Aleppo. Mosul. Sana’a. Mogadishu. Gaza. These war-ravaged cities are but a few examples of  a growing trend in global conflict, where more and more of the world’s most violent conflicts are being fought in densely populated urban areas, at a tremendously high cost to the civilians living there. Despite their aversion to urban warfare, American and NATO military strategists increasingly acknowledge that the future of war is in cities. Concurrently, humanitarian agencies such as International Committee of the Red Cross (ICRC) and United Nations High Commissioner for Refugees (UNHCR) are adjusting their response to relief operations in urban centers in real time. This rise in urban violence and the resurgence of warfare in cities comes from three key factors: the global trend toward urbanization, increasingly volatile domestic political conditions in developing countries, and changes in the character of armed conflict.

In February 2018, the federal government of Brazil put the military in charge of all public security responsibilities in Rio de Janeiro—a decision that marked the first time the president has ordered the military to take control of a city since the country’s dictatorship fell in 1985. Throughout the past year, cases of violent deaths in Rio alone increased by 7.5%, rising from 6,262 in 2016 to 6,731 in 2017. This spike occurred despite the influx of over 10,000 additional soldiers and police forces sent to improve security in the city. This example is just one of many of the rising incidents of political violence and armed group activity leading to state forces being deployed for a broad range of urban operations, from counterinsurgency to high-intensity conflict.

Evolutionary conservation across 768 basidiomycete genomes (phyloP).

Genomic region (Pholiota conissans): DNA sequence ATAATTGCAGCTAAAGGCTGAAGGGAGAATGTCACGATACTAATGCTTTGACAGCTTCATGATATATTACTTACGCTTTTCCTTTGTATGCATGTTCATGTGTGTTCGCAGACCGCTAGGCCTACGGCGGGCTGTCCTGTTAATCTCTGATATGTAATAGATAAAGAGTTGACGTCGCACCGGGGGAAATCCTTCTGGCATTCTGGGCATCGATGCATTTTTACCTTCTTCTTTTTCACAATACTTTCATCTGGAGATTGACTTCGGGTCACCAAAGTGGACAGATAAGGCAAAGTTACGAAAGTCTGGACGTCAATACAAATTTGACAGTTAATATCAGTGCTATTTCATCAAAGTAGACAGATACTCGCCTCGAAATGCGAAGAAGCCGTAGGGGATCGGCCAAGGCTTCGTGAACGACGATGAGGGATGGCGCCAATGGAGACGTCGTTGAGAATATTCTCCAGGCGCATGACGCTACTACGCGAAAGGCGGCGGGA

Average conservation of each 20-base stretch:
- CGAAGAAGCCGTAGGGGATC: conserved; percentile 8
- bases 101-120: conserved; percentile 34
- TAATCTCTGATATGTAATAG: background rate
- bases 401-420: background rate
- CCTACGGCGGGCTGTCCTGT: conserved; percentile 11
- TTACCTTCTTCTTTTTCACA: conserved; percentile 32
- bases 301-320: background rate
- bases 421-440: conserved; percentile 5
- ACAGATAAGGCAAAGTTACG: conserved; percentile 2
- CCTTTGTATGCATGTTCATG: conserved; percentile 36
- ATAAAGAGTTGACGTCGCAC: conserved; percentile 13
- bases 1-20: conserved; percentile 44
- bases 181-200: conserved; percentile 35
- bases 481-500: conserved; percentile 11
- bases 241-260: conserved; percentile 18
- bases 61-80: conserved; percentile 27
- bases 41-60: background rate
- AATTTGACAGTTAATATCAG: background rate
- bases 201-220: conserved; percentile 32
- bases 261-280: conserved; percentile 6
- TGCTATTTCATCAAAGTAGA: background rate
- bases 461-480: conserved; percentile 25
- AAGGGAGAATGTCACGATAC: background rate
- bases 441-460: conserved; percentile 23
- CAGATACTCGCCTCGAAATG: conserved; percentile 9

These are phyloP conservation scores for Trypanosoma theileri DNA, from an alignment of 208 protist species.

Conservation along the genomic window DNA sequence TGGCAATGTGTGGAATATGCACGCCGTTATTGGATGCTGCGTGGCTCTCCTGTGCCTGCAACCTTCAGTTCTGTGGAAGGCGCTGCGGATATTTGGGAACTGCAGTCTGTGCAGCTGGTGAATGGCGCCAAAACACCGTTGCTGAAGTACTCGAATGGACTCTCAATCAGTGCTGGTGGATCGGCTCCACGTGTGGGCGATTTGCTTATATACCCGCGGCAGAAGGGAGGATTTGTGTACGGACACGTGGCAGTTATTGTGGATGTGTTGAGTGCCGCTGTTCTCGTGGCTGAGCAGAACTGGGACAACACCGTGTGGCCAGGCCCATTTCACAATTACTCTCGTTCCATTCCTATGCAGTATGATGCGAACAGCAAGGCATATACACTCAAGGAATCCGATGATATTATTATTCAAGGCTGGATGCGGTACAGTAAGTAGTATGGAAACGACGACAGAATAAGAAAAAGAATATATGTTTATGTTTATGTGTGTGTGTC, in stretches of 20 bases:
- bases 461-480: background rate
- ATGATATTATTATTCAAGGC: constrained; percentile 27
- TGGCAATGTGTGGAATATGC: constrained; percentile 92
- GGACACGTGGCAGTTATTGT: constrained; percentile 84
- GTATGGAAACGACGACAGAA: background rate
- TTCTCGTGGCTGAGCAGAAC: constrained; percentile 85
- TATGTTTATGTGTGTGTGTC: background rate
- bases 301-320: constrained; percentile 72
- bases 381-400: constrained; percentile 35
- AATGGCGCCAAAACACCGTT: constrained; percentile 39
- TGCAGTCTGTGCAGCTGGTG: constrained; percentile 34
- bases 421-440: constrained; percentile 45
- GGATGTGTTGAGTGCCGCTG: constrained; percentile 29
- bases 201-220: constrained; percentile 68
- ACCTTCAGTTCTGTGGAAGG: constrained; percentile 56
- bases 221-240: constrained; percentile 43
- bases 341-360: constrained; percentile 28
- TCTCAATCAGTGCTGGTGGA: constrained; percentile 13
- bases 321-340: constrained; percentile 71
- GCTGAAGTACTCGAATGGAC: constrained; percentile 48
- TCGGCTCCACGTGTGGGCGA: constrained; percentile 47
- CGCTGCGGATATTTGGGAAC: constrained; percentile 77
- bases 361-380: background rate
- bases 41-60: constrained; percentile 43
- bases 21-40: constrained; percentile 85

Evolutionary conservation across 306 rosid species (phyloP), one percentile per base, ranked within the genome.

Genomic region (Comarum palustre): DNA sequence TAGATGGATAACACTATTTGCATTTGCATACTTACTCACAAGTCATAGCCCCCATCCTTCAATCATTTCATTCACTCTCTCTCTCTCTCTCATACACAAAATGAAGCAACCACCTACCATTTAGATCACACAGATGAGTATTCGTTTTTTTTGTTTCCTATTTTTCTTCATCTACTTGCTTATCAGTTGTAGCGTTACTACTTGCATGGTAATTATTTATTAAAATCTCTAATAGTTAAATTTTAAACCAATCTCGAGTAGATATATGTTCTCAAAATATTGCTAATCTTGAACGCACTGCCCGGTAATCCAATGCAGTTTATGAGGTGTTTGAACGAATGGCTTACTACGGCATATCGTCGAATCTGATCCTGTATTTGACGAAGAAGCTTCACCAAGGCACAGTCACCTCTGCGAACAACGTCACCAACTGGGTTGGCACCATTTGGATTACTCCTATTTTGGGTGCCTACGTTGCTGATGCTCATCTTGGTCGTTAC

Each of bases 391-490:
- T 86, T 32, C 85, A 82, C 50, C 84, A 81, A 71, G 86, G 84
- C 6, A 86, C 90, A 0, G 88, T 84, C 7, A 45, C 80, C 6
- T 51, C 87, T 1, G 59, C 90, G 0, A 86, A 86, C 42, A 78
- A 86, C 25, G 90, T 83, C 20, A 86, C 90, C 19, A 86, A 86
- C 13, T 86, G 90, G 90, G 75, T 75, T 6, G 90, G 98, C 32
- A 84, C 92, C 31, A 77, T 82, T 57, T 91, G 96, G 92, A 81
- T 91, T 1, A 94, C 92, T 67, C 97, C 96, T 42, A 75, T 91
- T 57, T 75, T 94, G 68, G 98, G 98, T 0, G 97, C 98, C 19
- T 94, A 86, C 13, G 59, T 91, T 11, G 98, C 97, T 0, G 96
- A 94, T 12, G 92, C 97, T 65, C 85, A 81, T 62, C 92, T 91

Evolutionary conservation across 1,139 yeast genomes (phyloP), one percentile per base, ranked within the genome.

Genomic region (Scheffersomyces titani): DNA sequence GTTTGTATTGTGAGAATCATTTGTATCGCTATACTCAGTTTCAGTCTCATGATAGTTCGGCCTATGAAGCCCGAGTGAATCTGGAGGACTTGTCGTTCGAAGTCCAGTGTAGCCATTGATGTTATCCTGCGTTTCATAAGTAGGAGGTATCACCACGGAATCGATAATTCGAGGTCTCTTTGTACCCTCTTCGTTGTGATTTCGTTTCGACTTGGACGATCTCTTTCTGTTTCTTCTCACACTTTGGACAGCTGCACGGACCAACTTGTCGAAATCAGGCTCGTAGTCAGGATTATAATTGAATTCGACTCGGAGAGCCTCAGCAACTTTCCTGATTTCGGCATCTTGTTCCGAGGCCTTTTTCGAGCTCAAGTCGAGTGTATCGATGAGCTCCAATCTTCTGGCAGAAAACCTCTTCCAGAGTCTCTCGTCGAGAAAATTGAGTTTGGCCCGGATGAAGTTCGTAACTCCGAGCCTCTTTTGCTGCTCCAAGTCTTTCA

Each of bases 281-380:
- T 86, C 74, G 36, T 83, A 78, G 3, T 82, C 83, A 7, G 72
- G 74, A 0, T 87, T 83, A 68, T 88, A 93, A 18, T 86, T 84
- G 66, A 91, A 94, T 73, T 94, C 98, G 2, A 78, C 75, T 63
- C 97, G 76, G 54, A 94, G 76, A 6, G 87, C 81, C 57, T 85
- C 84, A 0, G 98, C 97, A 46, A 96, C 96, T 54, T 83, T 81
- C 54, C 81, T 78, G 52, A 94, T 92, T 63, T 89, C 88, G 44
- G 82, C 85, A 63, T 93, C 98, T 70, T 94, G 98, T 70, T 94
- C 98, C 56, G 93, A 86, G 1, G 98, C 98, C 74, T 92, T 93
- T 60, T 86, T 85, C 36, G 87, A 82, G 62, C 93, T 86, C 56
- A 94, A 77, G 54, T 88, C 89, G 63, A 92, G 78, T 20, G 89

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Dr. Margarita Konaev is post-doctoral fellow at the Center for Strategic Studies in The Fletcher School of Law and Diplomacy at Tufts University, where her research focuses on international security, armed conflict, non-state actors, and urban warfare.  Previously, she was a post-doctoral fellow at the University of Pennsylvania’s Perry World House, and a pre-doctoral fellow at the Notre Dame International Security Center. She looks forward to connecting via Twitter @RitaKonaev.
Maj. John Spencer is the deputy director of the Modern War Institute at the United States Military Academy in West Point, NY. A former Ranger Instructor, he has held the ranks of private to sergeant first class and lieutenant to major while serving in ranger, airborne, light, and mechanized infantry units during his 24 years as an infantryman. He looks forward to connecting via Twitter @SpencerGuard.


Image credit: Mass Communications Specialist 1st Class Stephen Hickok, US Navy